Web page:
Smishing – The ever-changing nature of fraudulent activity
1 min read
The Metropolitan Police has recently published a press release that confirms that two men have been jailed for money laundering through a 'smishing' scam.
What is smishing?
The 'smishing' method uses SMS text messages to target individuals and companies in order to induce victims to share their personal bank account information. Typically, victims receive a text message that appears to be from their bank which requests a call in relation to an unusual payment.
The SMS text message, at face value, looks like a genuine message from the bank and it appears in the same message thread in which messages are typically sent from the bank, thus deceiving the victim into assuming that it is a legitimate message. The telephone number that the victim is asked to call is not a genuine banking number and rather, puts the victim in direct contact with the fraudsters posing as banking staff.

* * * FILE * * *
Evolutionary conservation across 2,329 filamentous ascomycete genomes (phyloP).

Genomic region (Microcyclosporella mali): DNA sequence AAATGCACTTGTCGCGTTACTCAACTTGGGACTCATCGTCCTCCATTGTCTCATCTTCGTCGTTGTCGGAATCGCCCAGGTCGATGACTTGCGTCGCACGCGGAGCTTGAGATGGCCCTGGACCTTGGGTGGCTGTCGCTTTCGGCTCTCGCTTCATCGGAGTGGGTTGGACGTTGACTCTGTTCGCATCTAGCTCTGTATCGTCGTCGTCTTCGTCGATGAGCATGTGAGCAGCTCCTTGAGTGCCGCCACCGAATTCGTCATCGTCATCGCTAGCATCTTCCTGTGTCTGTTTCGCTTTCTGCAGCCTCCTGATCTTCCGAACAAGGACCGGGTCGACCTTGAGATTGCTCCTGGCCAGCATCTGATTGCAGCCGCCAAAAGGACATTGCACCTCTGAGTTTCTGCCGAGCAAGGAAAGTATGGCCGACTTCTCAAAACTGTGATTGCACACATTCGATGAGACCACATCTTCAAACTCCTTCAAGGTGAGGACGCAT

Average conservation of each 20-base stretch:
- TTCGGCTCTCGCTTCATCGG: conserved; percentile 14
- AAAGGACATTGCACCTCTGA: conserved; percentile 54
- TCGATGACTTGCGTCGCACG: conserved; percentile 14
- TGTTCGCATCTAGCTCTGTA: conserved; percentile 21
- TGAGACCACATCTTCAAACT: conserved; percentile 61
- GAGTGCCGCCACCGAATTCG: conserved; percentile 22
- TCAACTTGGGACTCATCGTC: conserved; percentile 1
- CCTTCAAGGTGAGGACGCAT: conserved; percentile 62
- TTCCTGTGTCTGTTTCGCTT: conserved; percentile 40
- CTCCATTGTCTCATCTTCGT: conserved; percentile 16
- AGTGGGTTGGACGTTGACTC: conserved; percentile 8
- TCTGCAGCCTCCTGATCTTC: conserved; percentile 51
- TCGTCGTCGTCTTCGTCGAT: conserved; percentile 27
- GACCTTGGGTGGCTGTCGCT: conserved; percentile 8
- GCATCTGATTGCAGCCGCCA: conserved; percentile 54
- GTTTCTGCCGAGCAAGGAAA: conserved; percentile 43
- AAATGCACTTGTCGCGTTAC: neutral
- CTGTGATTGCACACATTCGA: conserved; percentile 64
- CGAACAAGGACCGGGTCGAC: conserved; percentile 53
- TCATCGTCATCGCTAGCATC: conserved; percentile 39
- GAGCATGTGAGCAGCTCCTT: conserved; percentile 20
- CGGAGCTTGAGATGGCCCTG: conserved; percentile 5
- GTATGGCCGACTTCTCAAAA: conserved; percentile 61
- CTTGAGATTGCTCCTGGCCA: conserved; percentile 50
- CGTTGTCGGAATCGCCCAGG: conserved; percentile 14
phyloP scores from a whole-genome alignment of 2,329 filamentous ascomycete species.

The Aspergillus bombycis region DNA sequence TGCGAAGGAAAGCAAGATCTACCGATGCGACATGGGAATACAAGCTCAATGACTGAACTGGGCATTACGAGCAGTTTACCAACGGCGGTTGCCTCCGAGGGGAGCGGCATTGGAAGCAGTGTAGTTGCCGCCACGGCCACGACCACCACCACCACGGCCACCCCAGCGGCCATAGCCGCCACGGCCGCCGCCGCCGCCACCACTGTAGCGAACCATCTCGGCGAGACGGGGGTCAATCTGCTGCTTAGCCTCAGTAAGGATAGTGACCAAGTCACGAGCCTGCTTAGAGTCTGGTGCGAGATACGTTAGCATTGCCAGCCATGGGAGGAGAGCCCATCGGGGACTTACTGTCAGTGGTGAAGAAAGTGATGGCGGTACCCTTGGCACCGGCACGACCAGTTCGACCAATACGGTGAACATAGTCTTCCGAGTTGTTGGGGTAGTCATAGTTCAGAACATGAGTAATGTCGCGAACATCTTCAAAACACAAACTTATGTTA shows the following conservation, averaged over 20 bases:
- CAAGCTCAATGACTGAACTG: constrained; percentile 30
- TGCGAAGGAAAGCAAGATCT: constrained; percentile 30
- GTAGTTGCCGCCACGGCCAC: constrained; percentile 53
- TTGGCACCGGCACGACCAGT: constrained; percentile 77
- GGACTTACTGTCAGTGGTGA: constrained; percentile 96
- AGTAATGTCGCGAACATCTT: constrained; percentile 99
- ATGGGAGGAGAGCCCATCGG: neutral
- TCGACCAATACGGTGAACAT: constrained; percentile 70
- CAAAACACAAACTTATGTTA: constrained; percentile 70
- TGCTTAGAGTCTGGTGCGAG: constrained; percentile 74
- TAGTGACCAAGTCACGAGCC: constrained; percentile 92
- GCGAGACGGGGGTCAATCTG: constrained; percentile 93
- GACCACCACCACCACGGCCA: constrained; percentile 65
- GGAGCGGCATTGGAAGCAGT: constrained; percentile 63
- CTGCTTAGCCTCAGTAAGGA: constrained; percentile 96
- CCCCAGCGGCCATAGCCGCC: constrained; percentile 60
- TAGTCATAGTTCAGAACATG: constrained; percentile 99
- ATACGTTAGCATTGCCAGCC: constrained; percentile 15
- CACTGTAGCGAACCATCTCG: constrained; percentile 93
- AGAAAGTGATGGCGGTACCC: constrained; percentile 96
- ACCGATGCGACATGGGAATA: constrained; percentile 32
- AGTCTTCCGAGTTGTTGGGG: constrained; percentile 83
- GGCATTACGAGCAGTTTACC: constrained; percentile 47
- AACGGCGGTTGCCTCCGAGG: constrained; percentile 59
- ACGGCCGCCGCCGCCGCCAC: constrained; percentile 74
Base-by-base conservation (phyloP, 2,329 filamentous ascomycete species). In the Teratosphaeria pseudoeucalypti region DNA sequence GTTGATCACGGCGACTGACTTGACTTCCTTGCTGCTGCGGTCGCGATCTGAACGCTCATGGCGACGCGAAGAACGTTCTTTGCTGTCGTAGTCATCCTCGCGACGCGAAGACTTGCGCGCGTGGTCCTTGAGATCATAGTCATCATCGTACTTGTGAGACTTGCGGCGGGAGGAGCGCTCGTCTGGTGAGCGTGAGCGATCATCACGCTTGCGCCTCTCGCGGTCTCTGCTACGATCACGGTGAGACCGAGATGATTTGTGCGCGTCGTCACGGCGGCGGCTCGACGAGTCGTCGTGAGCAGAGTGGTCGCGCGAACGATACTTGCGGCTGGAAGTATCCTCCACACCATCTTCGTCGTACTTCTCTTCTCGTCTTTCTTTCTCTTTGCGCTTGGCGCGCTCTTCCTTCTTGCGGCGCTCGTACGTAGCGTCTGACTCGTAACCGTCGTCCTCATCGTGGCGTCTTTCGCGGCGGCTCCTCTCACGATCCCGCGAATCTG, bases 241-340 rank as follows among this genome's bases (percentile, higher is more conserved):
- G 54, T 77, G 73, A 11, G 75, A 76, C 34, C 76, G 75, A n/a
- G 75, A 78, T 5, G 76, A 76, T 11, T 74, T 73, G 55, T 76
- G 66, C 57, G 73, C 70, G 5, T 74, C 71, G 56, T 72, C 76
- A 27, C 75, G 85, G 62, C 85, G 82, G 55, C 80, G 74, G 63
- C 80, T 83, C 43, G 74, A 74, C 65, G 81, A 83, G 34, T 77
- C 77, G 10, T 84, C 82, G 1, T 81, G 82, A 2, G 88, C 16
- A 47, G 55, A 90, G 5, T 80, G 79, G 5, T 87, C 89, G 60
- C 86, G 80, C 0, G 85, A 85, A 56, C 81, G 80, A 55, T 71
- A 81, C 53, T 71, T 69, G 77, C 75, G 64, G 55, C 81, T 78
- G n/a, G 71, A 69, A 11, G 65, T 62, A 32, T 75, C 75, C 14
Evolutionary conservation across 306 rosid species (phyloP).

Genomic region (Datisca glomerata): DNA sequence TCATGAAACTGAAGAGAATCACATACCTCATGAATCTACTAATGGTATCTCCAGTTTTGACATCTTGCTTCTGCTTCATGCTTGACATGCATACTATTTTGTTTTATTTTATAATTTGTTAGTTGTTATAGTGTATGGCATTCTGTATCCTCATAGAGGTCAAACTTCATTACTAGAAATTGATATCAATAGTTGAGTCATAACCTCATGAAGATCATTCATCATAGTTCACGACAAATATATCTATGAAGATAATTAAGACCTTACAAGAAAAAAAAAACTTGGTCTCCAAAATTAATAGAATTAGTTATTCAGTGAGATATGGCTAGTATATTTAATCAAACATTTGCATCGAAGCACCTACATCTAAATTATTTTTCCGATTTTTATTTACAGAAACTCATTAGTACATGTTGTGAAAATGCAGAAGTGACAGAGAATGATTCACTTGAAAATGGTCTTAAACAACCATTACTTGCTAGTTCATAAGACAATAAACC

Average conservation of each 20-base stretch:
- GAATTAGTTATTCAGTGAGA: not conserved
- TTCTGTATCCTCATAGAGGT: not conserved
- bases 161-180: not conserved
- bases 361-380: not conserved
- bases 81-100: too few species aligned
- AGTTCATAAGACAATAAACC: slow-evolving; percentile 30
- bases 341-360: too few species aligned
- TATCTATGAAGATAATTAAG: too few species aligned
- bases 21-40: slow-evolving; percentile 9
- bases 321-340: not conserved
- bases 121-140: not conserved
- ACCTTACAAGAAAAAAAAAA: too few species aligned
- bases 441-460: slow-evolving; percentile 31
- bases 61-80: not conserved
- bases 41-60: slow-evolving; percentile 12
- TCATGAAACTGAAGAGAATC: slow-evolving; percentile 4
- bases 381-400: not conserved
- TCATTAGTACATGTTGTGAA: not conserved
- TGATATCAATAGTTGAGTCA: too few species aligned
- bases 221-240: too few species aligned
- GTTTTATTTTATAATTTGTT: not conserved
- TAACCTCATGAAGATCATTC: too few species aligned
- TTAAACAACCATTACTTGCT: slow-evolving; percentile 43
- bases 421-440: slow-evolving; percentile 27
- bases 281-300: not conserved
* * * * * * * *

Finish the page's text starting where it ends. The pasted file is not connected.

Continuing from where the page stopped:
Tim Williamson commented: "This case illustrates the ever-changing nature of fraudulent activity. It is important that businesses of all sizes and in all sectors are aware of the many different ways in which fraud may be perpetrated on their business and on their employees. We would encourage all businesses to continually review their own 'anti-fraud' policies and procedures, highlighting the risk to employees whilst doing so."
Mitigating your risk
Foot Anstey's Fraud team works closely with businesses and individuals to evaluate and mitigate the risk to their business posed by fraudulent activity. For advice on reducing such risks, or if you suspect your business (or you directly) have been a victim of a 'smishing' scam please get in touch with our Fraud team.